“Between MLAs [Coralee] Oakes [Cariboo North], [Donna] Barnett [Cariboo-Chilcotin], and myself, we’re known as ‘the wildfire ladies’, and we have ensured that our constituents’ issues are in the forefront, both in the ministers’ offices and in Question Period, as well as in the estimates.
“We made an effort to be in the Premier’s estimates, and in with every minister we could think of who might be able to answer a question around recovery for people in our area. The first question, of course, was ‘How much money do you have in your budget for recovery from the wildfires?’ There was great disappointment in the limited amount of money available right now, and in the ‘Oh well, it will be in the February budget’ response. We have people living in motorhomes in driveways, or on properties with no power, and no places to rent.”
Tegart says the challenge it to make sure that people don’t forget. “Just because the fire’s out doesn’t mean that everything is good now. Our voice, loud and clear, is around recovery; to move forward on recovery and what is needed by people in our areas. It’s jobs, it’s forestry, it’s agriculture, it’s tourism, it’s community, it’s small businesses.”
Looking ahead to provincial politics in 2018, Tegart says “I suspect the coalition between the Greens and the NDP will last at least until the proportional representation (PR) referendum in November. After that, I don’t know what will happen. It will depend on the referendum vote.”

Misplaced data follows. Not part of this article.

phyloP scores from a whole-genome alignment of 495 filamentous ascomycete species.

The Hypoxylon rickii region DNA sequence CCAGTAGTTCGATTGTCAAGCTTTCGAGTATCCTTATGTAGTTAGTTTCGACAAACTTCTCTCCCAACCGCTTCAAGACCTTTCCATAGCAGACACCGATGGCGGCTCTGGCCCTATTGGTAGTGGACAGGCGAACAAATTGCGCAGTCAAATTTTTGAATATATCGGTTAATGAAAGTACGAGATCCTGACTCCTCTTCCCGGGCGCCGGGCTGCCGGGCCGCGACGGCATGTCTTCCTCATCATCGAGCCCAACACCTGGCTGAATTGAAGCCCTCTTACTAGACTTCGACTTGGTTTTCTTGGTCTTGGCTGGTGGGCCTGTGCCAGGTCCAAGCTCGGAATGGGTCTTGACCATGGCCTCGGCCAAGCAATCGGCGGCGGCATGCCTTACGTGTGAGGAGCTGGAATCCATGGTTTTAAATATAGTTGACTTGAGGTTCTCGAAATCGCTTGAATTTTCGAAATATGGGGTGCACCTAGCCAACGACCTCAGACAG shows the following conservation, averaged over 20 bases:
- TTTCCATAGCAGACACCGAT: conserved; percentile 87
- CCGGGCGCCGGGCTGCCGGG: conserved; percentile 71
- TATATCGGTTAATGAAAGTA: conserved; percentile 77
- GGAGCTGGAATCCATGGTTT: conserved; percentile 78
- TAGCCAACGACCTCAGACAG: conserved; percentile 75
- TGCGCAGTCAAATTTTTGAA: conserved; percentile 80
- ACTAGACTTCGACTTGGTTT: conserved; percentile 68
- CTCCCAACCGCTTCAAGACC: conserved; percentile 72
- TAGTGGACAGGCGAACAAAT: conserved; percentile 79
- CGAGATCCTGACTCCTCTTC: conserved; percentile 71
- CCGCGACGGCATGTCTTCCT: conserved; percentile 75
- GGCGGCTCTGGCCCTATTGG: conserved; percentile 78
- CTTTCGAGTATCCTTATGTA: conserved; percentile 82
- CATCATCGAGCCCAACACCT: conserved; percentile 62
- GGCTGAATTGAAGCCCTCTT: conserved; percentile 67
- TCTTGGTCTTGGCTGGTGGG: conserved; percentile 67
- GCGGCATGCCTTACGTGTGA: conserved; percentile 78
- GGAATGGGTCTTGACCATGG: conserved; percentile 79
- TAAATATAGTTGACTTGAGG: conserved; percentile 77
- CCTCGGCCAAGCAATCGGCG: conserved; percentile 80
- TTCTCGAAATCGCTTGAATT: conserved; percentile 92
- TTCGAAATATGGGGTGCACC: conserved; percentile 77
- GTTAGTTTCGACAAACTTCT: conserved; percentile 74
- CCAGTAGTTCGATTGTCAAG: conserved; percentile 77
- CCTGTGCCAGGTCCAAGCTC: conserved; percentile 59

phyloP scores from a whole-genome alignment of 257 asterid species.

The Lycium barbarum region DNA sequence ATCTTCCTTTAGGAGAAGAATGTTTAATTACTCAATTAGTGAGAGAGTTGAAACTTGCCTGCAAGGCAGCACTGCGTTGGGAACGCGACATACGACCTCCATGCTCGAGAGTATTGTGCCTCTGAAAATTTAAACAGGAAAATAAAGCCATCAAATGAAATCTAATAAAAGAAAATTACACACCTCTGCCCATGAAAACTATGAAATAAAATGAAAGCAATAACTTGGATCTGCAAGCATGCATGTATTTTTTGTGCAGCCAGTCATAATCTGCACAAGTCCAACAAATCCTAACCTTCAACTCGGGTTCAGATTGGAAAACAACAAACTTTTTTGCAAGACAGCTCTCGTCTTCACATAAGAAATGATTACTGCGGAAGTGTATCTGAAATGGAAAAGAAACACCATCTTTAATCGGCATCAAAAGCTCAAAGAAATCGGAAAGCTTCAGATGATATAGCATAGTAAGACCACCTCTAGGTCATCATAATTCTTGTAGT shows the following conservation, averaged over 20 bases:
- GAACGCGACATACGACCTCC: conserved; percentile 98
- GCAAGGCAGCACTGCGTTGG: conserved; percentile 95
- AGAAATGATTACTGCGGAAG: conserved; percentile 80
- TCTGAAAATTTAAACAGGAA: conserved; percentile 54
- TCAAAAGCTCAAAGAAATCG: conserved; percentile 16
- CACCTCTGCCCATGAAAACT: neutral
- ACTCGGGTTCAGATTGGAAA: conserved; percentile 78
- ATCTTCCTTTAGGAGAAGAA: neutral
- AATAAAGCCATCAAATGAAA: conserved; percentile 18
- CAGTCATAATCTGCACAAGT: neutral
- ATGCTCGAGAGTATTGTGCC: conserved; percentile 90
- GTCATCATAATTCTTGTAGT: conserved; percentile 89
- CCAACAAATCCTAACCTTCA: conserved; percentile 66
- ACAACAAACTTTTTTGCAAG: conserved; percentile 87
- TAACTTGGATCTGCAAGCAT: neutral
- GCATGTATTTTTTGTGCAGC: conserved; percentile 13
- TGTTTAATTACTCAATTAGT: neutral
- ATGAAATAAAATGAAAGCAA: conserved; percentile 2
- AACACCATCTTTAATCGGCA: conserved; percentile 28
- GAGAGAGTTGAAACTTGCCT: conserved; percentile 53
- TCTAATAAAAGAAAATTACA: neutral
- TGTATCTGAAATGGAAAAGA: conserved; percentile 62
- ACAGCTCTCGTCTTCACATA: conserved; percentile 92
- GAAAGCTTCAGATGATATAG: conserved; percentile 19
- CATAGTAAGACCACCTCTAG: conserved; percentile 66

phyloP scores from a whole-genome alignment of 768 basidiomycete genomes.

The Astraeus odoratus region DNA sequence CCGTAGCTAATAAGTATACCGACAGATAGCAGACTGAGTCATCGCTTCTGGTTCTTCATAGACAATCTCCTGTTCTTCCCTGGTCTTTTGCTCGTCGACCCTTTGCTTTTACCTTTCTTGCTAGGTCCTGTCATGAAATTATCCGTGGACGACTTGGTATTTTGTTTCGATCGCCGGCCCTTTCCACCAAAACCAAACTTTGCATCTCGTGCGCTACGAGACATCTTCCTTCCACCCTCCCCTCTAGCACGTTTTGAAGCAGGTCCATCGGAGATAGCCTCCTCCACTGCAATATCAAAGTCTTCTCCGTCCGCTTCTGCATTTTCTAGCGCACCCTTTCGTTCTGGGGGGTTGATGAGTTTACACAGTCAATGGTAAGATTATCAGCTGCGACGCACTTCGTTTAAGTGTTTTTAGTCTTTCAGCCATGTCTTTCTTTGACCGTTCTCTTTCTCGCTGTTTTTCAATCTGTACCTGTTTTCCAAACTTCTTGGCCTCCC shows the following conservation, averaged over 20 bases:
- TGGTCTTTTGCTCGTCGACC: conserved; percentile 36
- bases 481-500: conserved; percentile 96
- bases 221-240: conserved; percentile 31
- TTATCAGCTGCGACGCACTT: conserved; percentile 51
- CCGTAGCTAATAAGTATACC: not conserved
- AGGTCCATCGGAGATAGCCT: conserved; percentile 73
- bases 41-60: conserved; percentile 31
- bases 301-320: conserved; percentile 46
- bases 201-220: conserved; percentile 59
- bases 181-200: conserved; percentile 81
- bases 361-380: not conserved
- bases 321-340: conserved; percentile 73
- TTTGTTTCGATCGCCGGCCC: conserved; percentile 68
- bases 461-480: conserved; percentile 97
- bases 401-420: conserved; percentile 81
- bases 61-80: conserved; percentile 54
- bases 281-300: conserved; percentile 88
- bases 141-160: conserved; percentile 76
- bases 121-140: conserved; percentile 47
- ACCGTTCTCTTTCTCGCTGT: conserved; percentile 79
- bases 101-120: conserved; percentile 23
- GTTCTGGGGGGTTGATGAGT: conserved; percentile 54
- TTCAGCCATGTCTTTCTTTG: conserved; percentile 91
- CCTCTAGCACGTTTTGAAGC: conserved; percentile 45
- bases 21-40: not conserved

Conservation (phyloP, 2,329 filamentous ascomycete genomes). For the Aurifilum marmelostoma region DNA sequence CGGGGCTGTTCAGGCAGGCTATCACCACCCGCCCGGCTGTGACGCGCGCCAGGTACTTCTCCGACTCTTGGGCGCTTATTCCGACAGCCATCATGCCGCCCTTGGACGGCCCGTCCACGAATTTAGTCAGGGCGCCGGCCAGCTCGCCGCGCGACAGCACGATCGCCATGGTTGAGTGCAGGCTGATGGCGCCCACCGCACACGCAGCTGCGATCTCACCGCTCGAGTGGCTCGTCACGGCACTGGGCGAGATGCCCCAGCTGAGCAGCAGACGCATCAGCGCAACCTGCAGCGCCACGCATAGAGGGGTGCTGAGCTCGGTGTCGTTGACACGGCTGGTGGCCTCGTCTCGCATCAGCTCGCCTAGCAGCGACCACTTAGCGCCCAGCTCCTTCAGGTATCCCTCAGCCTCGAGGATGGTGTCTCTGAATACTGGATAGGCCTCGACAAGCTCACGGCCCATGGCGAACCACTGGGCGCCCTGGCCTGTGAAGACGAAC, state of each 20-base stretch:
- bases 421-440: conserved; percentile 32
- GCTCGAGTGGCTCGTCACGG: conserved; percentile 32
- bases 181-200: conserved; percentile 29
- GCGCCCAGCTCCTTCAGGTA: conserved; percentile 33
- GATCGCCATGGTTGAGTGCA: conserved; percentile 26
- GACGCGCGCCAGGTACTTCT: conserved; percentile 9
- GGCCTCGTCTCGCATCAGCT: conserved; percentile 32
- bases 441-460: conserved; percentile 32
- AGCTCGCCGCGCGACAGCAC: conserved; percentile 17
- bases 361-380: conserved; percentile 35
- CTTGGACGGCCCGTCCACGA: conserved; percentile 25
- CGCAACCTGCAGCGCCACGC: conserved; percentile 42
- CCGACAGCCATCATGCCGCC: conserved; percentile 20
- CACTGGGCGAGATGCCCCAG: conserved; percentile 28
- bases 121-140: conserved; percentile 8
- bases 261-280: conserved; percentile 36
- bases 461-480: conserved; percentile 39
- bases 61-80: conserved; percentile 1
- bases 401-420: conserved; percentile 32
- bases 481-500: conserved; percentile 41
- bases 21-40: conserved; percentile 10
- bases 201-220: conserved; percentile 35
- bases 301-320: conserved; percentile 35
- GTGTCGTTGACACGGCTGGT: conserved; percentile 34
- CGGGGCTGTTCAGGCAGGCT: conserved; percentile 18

She says she’s very concerned about what she sees happening around the referendum. “I have no problem with going to the people in regards to proportional representation. My issue is with the politicization of the process.” She points out that the two previous times the people of B.C. were asked about PR, it was done by a citizen’s group made up of people from all across the province.
“The question was developed by them, and it was clear and easy for people to understand. This question will be developed by cabinet, which right away brings a partisanship to it. John Horgan had indicated early in the spring that the question would be a yes/no, but he has now indicated that it could be a multiple choice question.
“And there is the bare minimum of 50 per cent plus one as what is required to have this come into place. There’s no minimum on voter turnout, so it could be 10 per cent of the people of British Columbia; 50 per cent of that will make a significant difference in how we vote for our elected officials.